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VR Interview with Tim Doubleday, Entertainment Product Manager at Vicon

VR Interview with Tim Doubleday, Entertainment Product Manager at Vicon

September 30, 2020 – Today, Tim Doubleday talks to VFX Online about his experience of Vicon and VFX/VR Industry.

Academy Award-winning Vicon is the world’s largest supplier of precision motion capture and tracking systems. It serves customers in the CG animation, object-tracking, virtual and augmented realities, engineering, biomechanics, sports and clinical sciences arenas.

// From Tim Doubleday, Entertainment Product Manager at Vicon

Share something about Vicon Origin?

Origin by Vicon is our comprehensive location-based virtual reality (LBVR) system designed to build on the growth of LBVR with the help of its extensive, 35+ years of experience in motion capture systems and the support of industry leaders like Dreamscape Immersive.

Origin was first announced at SIGGRAPH 2018. The system includes Vicon’s academy award-winning tracking technology and all of the features and tools needed for developers and other creators looking to utilize it – regardless of industry or size.

Each level of the Origin ecosystem is based on quality and reliability. The suite marries Vicon’s Viper, Pulsar, Beacon and Evoke to collaborate among the necessary technologies – including tracking cameras, clusters, software and wireless networks – to ensure a completely immersive, top-notch experience for participants each time.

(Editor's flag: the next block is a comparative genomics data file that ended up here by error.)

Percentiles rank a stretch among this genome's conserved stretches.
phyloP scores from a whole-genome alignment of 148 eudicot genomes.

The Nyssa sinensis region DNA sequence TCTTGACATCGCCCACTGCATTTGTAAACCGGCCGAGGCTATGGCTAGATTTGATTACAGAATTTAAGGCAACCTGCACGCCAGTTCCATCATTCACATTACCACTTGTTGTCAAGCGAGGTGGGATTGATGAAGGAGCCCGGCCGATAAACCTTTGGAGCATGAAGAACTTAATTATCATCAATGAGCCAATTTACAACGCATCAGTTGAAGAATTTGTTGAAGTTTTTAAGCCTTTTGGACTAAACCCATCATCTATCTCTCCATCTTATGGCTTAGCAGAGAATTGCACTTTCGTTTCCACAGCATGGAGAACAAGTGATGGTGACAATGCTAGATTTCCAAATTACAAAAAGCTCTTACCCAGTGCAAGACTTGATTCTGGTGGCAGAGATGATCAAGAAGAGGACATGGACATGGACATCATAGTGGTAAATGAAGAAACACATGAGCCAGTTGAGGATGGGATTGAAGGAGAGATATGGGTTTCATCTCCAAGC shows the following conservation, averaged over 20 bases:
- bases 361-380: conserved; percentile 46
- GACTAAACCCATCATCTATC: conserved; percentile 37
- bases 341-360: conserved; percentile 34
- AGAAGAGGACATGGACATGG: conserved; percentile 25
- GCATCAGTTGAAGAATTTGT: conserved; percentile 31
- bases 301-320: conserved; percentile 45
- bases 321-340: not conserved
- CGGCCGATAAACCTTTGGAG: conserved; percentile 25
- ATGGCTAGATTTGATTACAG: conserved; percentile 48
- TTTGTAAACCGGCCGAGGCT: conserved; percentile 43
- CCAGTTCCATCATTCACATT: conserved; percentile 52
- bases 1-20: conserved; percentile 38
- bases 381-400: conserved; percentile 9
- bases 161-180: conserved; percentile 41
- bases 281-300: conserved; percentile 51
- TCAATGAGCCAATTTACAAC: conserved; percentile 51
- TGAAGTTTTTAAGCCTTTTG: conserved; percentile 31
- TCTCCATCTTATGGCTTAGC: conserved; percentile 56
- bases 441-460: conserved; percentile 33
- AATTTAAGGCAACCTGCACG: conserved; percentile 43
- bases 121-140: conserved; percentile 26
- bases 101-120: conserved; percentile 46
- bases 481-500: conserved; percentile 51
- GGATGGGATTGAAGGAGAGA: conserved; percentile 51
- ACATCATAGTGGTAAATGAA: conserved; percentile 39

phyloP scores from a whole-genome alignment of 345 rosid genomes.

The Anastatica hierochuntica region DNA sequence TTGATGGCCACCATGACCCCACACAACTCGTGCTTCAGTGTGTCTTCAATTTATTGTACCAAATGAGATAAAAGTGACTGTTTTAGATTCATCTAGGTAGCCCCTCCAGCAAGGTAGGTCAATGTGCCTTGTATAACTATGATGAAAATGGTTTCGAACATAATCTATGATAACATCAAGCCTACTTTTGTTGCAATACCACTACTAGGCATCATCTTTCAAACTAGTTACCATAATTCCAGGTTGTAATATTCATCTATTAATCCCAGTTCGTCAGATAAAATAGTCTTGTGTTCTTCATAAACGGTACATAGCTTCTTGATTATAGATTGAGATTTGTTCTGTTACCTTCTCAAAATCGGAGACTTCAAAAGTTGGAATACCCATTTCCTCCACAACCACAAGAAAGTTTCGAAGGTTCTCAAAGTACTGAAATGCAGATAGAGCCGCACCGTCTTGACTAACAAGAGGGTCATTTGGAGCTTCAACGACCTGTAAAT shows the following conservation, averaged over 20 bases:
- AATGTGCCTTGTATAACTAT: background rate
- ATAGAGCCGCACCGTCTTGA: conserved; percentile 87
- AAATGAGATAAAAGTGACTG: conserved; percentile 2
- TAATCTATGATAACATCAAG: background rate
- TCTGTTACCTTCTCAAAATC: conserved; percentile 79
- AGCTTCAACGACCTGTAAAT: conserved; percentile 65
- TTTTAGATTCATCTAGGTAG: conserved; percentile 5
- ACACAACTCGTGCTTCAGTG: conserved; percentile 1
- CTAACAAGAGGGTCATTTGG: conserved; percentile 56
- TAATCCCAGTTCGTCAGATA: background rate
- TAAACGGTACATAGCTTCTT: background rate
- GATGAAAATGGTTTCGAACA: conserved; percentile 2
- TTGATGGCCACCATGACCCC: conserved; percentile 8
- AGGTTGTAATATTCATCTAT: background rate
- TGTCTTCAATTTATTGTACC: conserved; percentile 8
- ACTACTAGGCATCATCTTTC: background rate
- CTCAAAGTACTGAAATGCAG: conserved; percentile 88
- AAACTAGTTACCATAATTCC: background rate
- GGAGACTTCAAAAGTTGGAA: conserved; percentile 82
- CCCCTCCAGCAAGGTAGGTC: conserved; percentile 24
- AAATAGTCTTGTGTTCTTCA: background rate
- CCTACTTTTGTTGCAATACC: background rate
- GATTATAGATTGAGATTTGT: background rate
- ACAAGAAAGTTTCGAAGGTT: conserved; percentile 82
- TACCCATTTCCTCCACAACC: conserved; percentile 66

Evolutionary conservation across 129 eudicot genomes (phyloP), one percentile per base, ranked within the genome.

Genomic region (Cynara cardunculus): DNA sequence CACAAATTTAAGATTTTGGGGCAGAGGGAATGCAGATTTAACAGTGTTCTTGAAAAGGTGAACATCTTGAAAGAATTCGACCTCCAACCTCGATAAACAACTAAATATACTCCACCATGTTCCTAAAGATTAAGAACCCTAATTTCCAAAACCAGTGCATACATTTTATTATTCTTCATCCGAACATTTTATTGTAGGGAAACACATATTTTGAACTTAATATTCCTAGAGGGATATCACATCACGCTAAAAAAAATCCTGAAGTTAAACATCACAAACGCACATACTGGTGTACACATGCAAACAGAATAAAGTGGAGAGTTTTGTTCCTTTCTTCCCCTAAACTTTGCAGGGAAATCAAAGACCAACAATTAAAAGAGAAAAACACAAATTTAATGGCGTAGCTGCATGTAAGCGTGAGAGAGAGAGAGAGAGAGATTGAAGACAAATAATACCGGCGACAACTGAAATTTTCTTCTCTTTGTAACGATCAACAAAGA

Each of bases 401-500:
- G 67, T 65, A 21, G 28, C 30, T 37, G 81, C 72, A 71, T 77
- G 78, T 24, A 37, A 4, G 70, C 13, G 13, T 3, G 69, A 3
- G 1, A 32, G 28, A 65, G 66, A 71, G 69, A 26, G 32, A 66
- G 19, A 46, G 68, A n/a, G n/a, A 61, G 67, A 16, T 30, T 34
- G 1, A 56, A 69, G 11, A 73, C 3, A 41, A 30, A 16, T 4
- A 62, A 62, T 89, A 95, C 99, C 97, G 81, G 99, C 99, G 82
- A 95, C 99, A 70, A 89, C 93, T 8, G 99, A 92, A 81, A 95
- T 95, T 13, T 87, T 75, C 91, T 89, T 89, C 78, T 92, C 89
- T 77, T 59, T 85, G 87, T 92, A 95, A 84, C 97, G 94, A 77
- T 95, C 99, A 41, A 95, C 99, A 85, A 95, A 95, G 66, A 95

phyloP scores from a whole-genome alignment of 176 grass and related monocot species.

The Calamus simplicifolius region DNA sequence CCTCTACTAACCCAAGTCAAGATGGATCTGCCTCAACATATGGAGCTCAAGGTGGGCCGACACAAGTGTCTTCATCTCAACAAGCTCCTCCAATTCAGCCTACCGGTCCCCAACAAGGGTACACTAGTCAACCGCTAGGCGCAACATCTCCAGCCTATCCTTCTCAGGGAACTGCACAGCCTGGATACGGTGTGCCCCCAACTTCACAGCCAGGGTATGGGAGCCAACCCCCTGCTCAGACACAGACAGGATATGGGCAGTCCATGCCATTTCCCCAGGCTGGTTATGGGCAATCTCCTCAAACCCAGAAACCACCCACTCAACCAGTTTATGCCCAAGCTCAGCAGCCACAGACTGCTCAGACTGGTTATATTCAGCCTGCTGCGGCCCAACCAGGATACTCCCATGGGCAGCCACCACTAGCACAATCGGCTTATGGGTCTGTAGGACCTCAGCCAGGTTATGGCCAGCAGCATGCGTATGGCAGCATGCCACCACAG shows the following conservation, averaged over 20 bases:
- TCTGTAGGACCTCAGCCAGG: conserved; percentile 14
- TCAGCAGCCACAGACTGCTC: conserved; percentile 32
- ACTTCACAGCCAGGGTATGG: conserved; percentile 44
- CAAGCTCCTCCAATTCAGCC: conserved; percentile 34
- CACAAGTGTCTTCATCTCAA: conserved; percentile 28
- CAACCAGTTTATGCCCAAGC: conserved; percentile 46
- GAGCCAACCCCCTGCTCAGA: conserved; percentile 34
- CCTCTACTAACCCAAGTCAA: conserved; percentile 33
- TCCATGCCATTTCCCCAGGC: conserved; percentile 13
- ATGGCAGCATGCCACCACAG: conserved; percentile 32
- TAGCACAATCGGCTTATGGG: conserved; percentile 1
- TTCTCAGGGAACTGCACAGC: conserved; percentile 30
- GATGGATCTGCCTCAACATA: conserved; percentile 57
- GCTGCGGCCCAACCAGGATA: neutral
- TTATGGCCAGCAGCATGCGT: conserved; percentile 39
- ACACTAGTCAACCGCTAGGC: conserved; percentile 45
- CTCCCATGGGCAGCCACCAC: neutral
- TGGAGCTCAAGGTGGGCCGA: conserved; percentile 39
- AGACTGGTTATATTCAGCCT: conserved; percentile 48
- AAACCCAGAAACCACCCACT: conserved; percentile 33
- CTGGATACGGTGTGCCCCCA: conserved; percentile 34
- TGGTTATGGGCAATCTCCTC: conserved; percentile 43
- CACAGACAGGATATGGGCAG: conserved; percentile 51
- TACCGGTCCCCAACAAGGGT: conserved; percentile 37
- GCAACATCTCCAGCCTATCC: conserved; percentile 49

Share something about World’s biggest VR experience of Europa Park?

Vicon’s partnership with Europa Park, MackNeXT and VR Coaster is powering Yullbe, a fully-immersive VR experience at the famous amusement park in Rust, Germany. Yullbe’s platform is built on Origin by Vicon – a system created for the collective VR market that includes an advanced ecosystem of technology including the software, cameras, and LED clusters to support full-body tracking. The strength behind Yullbe’s platform is its ability to maintain full-body tracking of up to 32 players in a large physical space. With the help of Vicon’s technology, Europa Park can deliver a continually optimal LBVR experience to customers each time they enter the attraction.

Share something in detail about Vicon Electric Playbox?

Vicon’s recent partnership with Electric Playbox builds on the location-based entertainment industry, as its motion tracking solutions are a key part to power Electric Playbox’s new features. Electric Playbox allows teams of up to six work together to play their way through 60-minute adventures in interactive digital rooms – called Playboxes – that feature projectors, touch screens, surround sound and motion tracking tech to deliver hyper-immersive and interactive experiences.